This is the mail archive of the cygwin mailing list for the Cygwin project.

Index Nav: [Date Index] [Subject Index] [Author Index] [Thread Index]
Message Nav: [Date Prev] [Date Next] [Thread Prev] [Thread Next]
Other format: [Raw text]

RE: cygwin 1.5.11: execv doesn't set argv[0] on Windows programs

> -----Original Message-----
> From: cygwin-owner On Behalf Of Igor Pechtchanski
> Sent: 10 September 2004 14:57

> On Fri, 10 Sep 2004, Christopher Faylor wrote:

> > There is no such thing as "argv[0]" for a Windows program.  
> Cygwin uses
> > CreateProcess to create processes.  CreateProcess does not 
> have the concept
> > of "argv[0]".  Perhaps Microsoft's exec functions do 
> something funky that
> > is understood by other msvcrt programs.  Cygwin doesn't do that.
> Allow me to disagree.  CreateProcess takes two separate arguments: the
> image to run, and the command line (yes, as one long line).  
> The actual
> executable being run is the image parameter, but the value of 
> argv[0] is
> extracted from the command line one (well, unless the image 
> name is NULL,
> in which case the image name and argv[0] are the same).  
> That's the value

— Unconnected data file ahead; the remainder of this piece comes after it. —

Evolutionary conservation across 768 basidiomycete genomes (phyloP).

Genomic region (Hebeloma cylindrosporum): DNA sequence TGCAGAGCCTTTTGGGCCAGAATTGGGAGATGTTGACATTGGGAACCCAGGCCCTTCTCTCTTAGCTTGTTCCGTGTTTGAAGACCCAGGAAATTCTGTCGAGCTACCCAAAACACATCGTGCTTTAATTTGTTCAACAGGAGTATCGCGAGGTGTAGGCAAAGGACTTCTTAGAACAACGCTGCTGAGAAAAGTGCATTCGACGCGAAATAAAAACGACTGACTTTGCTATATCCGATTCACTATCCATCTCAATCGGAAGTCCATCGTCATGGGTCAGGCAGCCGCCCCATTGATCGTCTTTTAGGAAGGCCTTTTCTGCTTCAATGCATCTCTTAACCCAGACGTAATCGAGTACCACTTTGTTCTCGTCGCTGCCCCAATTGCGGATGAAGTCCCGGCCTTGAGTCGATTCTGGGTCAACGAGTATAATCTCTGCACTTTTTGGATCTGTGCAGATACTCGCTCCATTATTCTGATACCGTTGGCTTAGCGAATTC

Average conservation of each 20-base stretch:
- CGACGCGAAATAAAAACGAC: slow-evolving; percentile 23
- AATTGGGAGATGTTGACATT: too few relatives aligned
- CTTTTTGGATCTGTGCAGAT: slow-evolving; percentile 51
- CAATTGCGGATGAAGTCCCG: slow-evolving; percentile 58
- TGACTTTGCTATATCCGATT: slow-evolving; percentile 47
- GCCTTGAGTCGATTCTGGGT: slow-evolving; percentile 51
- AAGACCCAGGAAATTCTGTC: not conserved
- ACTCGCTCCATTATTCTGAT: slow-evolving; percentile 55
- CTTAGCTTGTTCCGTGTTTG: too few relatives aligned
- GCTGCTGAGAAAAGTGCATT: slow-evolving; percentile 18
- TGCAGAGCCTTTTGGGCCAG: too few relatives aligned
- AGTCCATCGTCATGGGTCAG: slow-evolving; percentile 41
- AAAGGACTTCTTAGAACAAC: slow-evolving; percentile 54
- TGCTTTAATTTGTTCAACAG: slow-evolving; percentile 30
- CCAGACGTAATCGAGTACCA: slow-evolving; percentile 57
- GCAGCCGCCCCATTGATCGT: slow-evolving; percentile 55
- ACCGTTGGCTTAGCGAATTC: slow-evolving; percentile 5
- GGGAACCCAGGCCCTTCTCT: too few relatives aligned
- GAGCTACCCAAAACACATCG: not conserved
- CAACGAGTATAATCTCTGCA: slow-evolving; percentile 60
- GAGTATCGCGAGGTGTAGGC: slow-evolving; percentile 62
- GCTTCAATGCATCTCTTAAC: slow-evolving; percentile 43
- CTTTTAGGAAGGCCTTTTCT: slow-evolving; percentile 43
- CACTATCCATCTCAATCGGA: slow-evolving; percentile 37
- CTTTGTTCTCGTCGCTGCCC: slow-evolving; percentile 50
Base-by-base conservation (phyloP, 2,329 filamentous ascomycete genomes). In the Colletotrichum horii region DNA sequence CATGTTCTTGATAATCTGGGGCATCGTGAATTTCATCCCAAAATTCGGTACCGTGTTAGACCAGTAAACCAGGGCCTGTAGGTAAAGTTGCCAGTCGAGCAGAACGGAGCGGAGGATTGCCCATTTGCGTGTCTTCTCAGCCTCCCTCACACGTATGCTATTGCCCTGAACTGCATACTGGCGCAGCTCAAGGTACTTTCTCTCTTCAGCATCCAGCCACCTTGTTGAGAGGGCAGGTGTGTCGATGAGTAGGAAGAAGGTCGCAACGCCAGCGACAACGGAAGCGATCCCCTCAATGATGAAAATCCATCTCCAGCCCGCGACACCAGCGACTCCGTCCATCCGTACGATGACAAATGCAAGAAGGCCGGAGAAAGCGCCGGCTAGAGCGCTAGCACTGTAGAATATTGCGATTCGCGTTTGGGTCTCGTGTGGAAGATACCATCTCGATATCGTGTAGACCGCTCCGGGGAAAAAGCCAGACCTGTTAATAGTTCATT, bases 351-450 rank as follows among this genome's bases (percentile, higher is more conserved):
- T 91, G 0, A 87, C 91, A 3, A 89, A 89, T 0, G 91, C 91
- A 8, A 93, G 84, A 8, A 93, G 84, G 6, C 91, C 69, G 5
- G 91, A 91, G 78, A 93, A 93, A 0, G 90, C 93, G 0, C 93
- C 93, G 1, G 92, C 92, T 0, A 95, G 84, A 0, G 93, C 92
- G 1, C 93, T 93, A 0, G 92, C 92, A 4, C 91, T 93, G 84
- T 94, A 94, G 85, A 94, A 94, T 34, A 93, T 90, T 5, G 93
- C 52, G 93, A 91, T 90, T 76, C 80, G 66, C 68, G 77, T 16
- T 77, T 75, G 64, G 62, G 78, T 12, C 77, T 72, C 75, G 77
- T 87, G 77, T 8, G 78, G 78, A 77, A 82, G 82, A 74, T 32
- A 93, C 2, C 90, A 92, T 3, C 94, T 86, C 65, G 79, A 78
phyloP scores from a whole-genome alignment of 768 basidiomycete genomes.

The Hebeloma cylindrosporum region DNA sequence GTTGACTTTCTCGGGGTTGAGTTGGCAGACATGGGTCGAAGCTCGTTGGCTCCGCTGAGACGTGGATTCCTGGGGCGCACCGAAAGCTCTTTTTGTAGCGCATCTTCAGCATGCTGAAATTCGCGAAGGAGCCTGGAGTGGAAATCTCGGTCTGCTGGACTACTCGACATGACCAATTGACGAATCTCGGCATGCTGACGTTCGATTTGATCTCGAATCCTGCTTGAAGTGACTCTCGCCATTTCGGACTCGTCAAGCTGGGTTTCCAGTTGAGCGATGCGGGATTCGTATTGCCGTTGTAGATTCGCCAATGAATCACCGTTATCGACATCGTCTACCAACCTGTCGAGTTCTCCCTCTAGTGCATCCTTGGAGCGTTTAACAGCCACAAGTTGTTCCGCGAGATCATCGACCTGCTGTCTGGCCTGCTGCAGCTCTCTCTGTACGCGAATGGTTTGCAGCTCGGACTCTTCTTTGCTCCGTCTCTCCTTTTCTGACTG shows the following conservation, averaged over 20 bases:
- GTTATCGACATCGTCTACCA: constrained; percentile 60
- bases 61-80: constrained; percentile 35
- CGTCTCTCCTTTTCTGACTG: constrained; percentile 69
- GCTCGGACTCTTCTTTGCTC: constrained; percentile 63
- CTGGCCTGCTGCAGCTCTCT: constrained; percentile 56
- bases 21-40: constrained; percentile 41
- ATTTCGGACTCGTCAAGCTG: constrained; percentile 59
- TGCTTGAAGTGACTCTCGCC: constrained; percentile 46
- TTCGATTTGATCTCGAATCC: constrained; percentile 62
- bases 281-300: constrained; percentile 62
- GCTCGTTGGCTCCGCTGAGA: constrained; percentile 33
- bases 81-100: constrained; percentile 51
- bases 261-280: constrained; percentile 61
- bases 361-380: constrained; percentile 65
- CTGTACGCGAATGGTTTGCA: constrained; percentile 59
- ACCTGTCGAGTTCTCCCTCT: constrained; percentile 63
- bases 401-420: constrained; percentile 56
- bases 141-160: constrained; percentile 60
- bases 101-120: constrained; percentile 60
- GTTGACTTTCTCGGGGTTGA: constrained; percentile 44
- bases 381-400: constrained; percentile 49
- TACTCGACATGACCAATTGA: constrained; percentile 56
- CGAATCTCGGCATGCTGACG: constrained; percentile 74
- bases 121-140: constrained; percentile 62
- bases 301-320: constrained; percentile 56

> of argv[0] that I meant.

  Allow me to disagree!  The Win32 API specifies precisely the form that the entry
function of a win32 application must conform to:

int WINAPI WinMain(
  HINSTANCE hInstance,      // handle to current instance
  HINSTANCE hPrevInstance,  // handle to previous instance
  LPSTR lpCmdLine,          // command line
  int nCmdShow              // show state

  There is no concept of argv in the windows OS itself.  The application gets the
entire commmand line as one unparsed string.

  Now, it may well be the case that most applications link against the msvcrt
library, which contains an implementation of WinMain that parses lpCmdLine into
separate tokens, puts them into an array, and then calls out to a function named
'main' in the user's app that is linked with the library, passing it argc and argv
parameters.  But it's fair to point out that the argv concept is not part of the
OS, it's part of a compiler support library; it's not handled by the OS, it's not
passed to applications, it's not defined in the API, and there are plenty of
applications that implement their own (or a predefined) WinMain in a different
fashion and do _not_ tokenize and parse the command line; 99% of all MFC apps, for

Can't think of a witty .sigline today....

Unsubscribe info:
Problem reports:

Index Nav: [Date Index] [Subject Index] [Author Index] [Thread Index]
Message Nav: [Date Prev] [Date Next] [Thread Prev] [Thread Next]